President Donald Trump was offered–and accepted–a temporary upgrade from his usual dwelling in the 9th and lowest circle of Hell to join Senator Mitch McConnell in the 8th circle. Both gave speeches attacking the credibility of women. After the speeches McConnell stayed amongst the “barrators” (corrupt politicians) in the 8th circle of Dante’s Inferno, while Trump was remanded downward to the bottom basement reserved for the treacherous. Mark Judge had no comment as he read Superman comics in the back seat of his car in Bethany Beach, Delaware
The money quote today–the category 5 of disrespect–from the president was that, re Dr. Blasey Ford, “I have given her a lot of time.” Actually, I am feeling that this president has taken up a lot of this country’s time, and really, his time is about up.
Why was Senator “Cocaine Mitch” McConnell (as Don Blankenship called him) lying about the Constitution–on Constitution Day? What was he thinking when he made up the utterly fake news that the sexual assault allegation against Brett Kavanaugh was put forward at the “11th hour” in an “irregular manner”? The Constitution, I can assure the Senator, says nothing about any deadline or 11th hour or timeline of any kind for considering Supreme Court nominees. Also, Merrick Garland, but I digress. Article 2, section 2, clause 2 of the Constitution gives the president of the United States the responsibility of appointing people (not necessarily judges or even lawyers) to become “Judges of the Supreme Court,” and also gives the Senate the power to “advise and consent” on nominations. There is nothing in article 2 or anywhere else in the Constitution about an “11th hour.” Of course the Republican-controlled Senate is eager to confirm this nominee, and to attack the credibility of anyone standing in the way of their project to reshape the high court. But they are hesitating, for good political reasons, to go forward with a vote on Kavanaugh. And it has nothing at all to do with respect for the text or the original public meaning of the United States Constitution.
The midterm elections are so close now that as far as I am concerned, Mitch McConnell can do whatever he sees fit, and reap the benefit or pay the price. He has no good choices, and he knows it. When McConnell starts making process arguments, and dishonest ones at that, he’s losing.
Salisbury Cathedral was marvelous, especially the 123-meter spire–no I did not just look that up on Wikipedia, I always wanted to see a spire of exactly 123 meters, in order to promote interfaith cooperation between the great Orthodox Christian white Russians and the antifascist English Gothics. Poison? Why do you even bring that up, we were not in Ukraine or Moldova, we were in the land of the second homes of our best oligarchs, why would we risk poisoning one of their serfs? The Czar would not ask us to do such a thing.
Putin’s trolling of the Anglo-Americans may have hit a peak of cynicism with the interview on Russian TV of the two alleged poisoners. They say they were just visiting Salisbury Cathedral because they appreciate Gothic architecture, and the clock. Uh-huh. Did they also enjoy Salisbury Cathedral’s (said to be the best preserved of the original 1215 documents) Magna Carta? Maybe next time, eh?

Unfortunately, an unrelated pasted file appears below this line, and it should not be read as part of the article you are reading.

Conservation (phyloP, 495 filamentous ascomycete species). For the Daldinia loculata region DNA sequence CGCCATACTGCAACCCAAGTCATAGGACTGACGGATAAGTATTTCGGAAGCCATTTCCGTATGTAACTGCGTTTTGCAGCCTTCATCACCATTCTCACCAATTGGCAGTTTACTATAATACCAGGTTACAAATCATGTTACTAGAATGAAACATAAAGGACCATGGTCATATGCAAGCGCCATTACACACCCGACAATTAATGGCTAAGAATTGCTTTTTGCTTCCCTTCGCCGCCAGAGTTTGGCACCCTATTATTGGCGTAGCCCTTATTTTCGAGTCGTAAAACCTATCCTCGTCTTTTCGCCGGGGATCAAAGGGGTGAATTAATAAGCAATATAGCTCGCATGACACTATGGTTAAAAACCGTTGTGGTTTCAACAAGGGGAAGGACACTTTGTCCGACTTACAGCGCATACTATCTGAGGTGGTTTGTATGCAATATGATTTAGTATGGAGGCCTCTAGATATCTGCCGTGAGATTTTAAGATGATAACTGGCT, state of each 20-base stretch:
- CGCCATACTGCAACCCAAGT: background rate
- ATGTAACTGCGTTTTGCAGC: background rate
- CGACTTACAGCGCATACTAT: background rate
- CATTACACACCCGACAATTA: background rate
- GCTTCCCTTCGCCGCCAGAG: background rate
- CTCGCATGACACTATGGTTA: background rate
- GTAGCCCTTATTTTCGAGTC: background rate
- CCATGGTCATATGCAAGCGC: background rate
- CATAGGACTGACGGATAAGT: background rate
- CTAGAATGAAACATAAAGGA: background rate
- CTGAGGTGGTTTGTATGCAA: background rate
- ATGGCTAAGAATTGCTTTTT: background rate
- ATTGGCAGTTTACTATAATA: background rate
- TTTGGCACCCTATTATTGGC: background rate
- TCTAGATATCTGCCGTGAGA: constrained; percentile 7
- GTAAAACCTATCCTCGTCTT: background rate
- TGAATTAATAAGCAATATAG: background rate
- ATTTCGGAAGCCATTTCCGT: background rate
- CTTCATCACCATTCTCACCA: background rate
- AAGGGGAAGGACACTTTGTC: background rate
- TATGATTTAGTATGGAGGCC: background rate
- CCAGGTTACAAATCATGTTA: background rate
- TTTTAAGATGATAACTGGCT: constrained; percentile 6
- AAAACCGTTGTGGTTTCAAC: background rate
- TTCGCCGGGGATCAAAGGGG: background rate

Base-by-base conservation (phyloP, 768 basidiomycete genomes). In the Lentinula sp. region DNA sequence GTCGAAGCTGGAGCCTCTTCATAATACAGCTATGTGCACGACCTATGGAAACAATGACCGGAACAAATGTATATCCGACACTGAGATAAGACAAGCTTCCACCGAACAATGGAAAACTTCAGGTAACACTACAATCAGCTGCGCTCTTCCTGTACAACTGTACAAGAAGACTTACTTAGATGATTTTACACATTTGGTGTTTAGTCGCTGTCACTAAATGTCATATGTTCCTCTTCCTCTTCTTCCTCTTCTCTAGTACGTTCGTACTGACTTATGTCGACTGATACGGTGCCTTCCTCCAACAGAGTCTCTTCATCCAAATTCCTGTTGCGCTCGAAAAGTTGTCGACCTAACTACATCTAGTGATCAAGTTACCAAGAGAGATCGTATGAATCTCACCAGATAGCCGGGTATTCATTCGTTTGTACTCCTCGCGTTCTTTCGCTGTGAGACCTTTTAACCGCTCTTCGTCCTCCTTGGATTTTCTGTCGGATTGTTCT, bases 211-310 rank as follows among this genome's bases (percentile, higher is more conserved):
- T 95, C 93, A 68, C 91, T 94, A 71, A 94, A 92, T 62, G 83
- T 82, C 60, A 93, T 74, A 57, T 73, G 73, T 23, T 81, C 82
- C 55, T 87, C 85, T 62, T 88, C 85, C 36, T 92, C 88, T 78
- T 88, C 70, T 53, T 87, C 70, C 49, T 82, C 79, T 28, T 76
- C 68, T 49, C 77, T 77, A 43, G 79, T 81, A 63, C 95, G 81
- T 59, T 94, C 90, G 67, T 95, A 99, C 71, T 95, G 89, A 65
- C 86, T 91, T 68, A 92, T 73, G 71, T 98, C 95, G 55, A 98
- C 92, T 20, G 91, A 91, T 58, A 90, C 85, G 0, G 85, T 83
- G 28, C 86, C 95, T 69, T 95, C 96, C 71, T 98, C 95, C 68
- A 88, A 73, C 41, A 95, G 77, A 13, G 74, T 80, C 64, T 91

An official statement from Google’s public policy blog yesterday announced “Our Testimony to the U.S. Senate Select Committee on Intelligence.” But it wasn’t actually testimony, or even prepared remarks to kick off a day of actual testimony by a living human being. It was merely a series of bullet points purporting, absurdly, to be “testimony.” Sheryl Sandberg of Facebook and Jack Dorsey of Twitter, bless their living beating hearts, actually showed up and testified this morning–perhaps evasively and self-servingly, but they testified.
Should we conclude that Google’s pretend testimony is the first fruit of their quiet abandonment of “don’t be evil” as company motto? Or that Alphabet’s AI engines have malfunctioned and cannot comprehend the plain meaning of the word “testimony”? In other words, “evil” or “stupid”? I am agnostic on this question.
It was nice to see yesterday that Republican Senator Ben Sasse recognizes that the United States is in danger of becoming a banana republic (in his statement criticizing President Trump’s tweet attacking the Attorney General for not blocking indictments of Republican Congressmen). It was nice to see that Senator Jeff Flake also realizes that Trump’s open assault on the rule of law is problematic. What’s more problematic, though, is that neither Sasse nor Flake seem to feel obliged to do anything about the threat of Trump’s subversion of justice. I expect they want to run for president, and what senator doesn’t? But they do not seem to see far enough out ahead to imagine that they have responsibilities, so long as they are in the Senate, to preserve and protect the Constitution. If they want to be remembered well in the end, they and other Republicans in Congress would do well to realize that the crisis is upon them, and upon us. Not that they should become Democrats, if they believe that the Republican Party can still be a vehicle for positive things. But they can and should put sand in the gears of Trump’s attacks on the Department of Justice and the legitimate and necessary checks and balances on an obviously out-of-control president. If they think that their actions and inactions are not being watched, they are fooling themselves. They are in a pickle, all right. I am honestly not sure what I would do in their position. But if they want to be American heroes, this is their moment, now and for the rest of this Congressional session. Same goes for the rest of the GOP, including Speaker Ryan and Senator Collins and even Orrin Hatch and Chuck Grassley. Even Dana Rohrabacher and Louie Gohmert. Why let them be judged by the soft bigotry of low expectations?